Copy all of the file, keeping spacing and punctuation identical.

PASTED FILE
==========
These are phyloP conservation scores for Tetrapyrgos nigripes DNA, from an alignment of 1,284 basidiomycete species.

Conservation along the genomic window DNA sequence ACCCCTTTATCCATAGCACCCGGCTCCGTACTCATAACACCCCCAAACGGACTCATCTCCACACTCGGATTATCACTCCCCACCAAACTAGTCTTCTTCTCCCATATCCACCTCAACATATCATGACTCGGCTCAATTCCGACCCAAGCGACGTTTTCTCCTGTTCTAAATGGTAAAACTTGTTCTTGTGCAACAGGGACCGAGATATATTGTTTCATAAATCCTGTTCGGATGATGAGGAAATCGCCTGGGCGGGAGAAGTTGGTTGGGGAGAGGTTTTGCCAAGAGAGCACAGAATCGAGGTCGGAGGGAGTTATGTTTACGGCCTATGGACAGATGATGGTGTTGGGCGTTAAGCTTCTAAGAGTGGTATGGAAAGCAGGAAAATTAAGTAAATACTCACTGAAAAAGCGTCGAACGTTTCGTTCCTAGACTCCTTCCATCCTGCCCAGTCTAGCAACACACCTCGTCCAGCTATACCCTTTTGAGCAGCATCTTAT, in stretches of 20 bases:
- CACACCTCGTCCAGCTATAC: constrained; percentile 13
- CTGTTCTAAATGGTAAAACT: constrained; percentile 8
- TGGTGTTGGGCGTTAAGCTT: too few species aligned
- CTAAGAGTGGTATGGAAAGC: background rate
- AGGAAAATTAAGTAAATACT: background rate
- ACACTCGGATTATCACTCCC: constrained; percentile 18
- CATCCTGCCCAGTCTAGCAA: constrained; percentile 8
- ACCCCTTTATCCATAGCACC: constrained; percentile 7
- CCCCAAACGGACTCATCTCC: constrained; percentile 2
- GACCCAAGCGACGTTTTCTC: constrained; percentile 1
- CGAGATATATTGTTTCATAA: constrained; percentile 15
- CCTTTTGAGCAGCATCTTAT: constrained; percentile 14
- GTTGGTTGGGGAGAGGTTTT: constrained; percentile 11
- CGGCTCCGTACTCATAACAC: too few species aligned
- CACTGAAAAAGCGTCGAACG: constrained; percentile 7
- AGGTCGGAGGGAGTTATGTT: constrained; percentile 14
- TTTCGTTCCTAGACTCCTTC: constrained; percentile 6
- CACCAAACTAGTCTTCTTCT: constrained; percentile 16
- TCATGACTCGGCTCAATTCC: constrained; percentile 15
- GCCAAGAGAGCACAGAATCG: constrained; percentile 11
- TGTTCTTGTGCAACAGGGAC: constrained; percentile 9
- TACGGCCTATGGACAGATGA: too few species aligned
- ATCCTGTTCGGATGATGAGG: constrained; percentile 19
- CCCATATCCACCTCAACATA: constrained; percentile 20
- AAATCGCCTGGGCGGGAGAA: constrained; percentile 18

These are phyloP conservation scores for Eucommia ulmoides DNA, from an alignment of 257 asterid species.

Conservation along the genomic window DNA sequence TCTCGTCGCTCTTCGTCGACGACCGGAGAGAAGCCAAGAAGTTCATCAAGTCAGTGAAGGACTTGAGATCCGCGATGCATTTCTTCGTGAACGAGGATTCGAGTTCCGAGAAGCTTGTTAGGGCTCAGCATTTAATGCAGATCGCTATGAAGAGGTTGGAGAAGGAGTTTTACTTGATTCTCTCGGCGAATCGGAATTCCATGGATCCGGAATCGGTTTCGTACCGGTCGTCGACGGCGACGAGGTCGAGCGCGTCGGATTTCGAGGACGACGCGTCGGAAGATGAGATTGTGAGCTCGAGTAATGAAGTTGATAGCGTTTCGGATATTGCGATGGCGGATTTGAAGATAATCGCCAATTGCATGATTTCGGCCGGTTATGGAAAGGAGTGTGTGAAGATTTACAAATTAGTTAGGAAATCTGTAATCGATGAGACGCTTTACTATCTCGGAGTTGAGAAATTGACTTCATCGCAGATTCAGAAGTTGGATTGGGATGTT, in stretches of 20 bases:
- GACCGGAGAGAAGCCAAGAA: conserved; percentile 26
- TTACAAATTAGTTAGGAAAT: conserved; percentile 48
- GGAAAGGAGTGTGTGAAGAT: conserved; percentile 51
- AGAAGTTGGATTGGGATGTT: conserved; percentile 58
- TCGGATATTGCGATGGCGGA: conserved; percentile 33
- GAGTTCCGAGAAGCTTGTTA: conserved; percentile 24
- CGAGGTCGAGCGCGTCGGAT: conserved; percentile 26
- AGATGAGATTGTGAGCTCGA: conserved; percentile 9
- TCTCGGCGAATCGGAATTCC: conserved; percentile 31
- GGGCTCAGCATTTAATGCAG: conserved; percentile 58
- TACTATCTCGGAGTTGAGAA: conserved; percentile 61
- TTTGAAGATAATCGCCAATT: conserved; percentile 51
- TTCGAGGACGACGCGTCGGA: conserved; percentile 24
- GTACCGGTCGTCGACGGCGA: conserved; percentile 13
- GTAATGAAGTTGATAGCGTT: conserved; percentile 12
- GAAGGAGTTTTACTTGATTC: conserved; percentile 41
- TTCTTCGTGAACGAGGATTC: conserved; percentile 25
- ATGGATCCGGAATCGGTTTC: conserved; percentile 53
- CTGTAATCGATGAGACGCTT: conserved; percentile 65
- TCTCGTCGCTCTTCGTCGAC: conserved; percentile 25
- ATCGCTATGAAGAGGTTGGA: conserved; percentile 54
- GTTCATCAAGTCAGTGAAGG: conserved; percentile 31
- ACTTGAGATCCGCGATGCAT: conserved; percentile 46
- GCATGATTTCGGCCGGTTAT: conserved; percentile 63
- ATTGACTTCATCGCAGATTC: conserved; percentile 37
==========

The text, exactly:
These are phyloP conservation scores for Tetrapyrgos nigripes DNA, from an alignment of 1,284 basidiomycete species.

Conservation along the genomic window DNA sequence ACCCCTTTATCCATAGCACCCGGCTCCGTACTCATAACACCCCCAAACGGACTCATCTCCACACTCGGATTATCACTCCCCACCAAACTAGTCTTCTTCTCCCATATCCACCTCAACATATCATGACTCGGCTCAATTCCGACCCAAGCGACGTTTTCTCCTGTTCTAAATGGTAAAACTTGTTCTTGTGCAACAGGGACCGAGATATATTGTTTCATAAATCCTGTTCGGATGATGAGGAAATCGCCTGGGCGGGAGAAGTTGGTTGGGGAGAGGTTTTGCCAAGAGAGCACAGAATCGAGGTCGGAGGGAGTTATGTTTACGGCCTATGGACAGATGATGGTGTTGGGCGTTAAGCTTCTAAGAGTGGTATGGAAAGCAGGAAAATTAAGTAAATACTCACTGAAAAAGCGTCGAACGTTTCGTTCCTAGACTCCTTCCATCCTGCCCAGTCTAGCAACACACCTCGTCCAGCTATACCCTTTTGAGCAGCATCTTAT, in stretches of 20 bases:
- CACACCTCGTCCAGCTATAC: constrained; percentile 13
- CTGTTCTAAATGGTAAAACT: constrained; percentile 8
- TGGTGTTGGGCGTTAAGCTT: too few species aligned
- CTAAGAGTGGTATGGAAAGC: background rate
- AGGAAAATTAAGTAAATACT: background rate
- ACACTCGGATTATCACTCCC: constrained; percentile 18
- CATCCTGCCCAGTCTAGCAA: constrained; percentile 8
- ACCCCTTTATCCATAGCACC: constrained; percentile 7
- CCCCAAACGGACTCATCTCC: constrained; percentile 2
- GACCCAAGCGACGTTTTCTC: constrained; percentile 1
- CGAGATATATTGTTTCATAA: constrained; percentile 15
- CCTTTTGAGCAGCATCTTAT: constrained; percentile 14
- GTTGGTTGGGGAGAGGTTTT: constrained; percentile 11
- CGGCTCCGTACTCATAACAC: too few species aligned
- CACTGAAAAAGCGTCGAACG: constrained; percentile 7
- AGGTCGGAGGGAGTTATGTT: constrained; percentile 14
- TTTCGTTCCTAGACTCCTTC: constrained; percentile 6
- CACCAAACTAGTCTTCTTCT: constrained; percentile 16
- TCATGACTCGGCTCAATTCC: constrained; percentile 15
- GCCAAGAGAGCACAGAATCG: constrained; percentile 11
- TGTTCTTGTGCAACAGGGAC: constrained; percentile 9
- TACGGCCTATGGACAGATGA: too few species aligned
- ATCCTGTTCGGATGATGAGG: constrained; percentile 19
- CCCATATCCACCTCAACATA: constrained; percentile 20
- AAATCGCCTGGGCGGGAGAA: constrained; percentile 18

These are phyloP conservation scores for Eucommia ulmoides DNA, from an alignment of 257 asterid species.

Conservation along the genomic window DNA sequence TCTCGTCGCTCTTCGTCGACGACCGGAGAGAAGCCAAGAAGTTCATCAAGTCAGTGAAGGACTTGAGATCCGCGATGCATTTCTTCGTGAACGAGGATTCGAGTTCCGAGAAGCTTGTTAGGGCTCAGCATTTAATGCAGATCGCTATGAAGAGGTTGGAGAAGGAGTTTTACTTGATTCTCTCGGCGAATCGGAATTCCATGGATCCGGAATCGGTTTCGTACCGGTCGTCGACGGCGACGAGGTCGAGCGCGTCGGATTTCGAGGACGACGCGTCGGAAGATGAGATTGTGAGCTCGAGTAATGAAGTTGATAGCGTTTCGGATATTGCGATGGCGGATTTGAAGATAATCGCCAATTGCATGATTTCGGCCGGTTATGGAAAGGAGTGTGTGAAGATTTACAAATTAGTTAGGAAATCTGTAATCGATGAGACGCTTTACTATCTCGGAGTTGAGAAATTGACTTCATCGCAGATTCAGAAGTTGGATTGGGATGTT, in stretches of 20 bases:
- GACCGGAGAGAAGCCAAGAA: conserved; percentile 26
- TTACAAATTAGTTAGGAAAT: conserved; percentile 48
- GGAAAGGAGTGTGTGAAGAT: conserved; percentile 51
- AGAAGTTGGATTGGGATGTT: conserved; percentile 58
- TCGGATATTGCGATGGCGGA: conserved; percentile 33
- GAGTTCCGAGAAGCTTGTTA: conserved; percentile 24
- CGAGGTCGAGCGCGTCGGAT: conserved; percentile 26
- AGATGAGATTGTGAGCTCGA: conserved; percentile 9
- TCTCGGCGAATCGGAATTCC: conserved; percentile 31
- GGGCTCAGCATTTAATGCAG: conserved; percentile 58
- TACTATCTCGGAGTTGAGAA: conserved; percentile 61
- TTTGAAGATAATCGCCAATT: conserved; percentile 51
- TTCGAGGACGACGCGTCGGA: conserved; percentile 24
- GTACCGGTCGTCGACGGCGA: conserved; percentile 13
- GTAATGAAGTTGATAGCGTT: conserved; percentile 12
- GAAGGAGTTTTACTTGATTC: conserved; percentile 41
- TTCTTCGTGAACGAGGATTC: conserved; percentile 25
- ATGGATCCGGAATCGGTTTC: conserved; percentile 53
- CTGTAATCGATGAGACGCTT: conserved; percentile 65
- TCTCGTCGCTCTTCGTCGAC: conserved; percentile 25
- ATCGCTATGAAGAGGTTGGA: conserved; percentile 54
- GTTCATCAAGTCAGTGAAGG: conserved; percentile 31
- ACTTGAGATCCGCGATGCAT: conserved; percentile 46
- GCATGATTTCGGCCGGTTAT: conserved; percentile 63
- ATTGACTTCATCGCAGATTC: conserved; percentile 37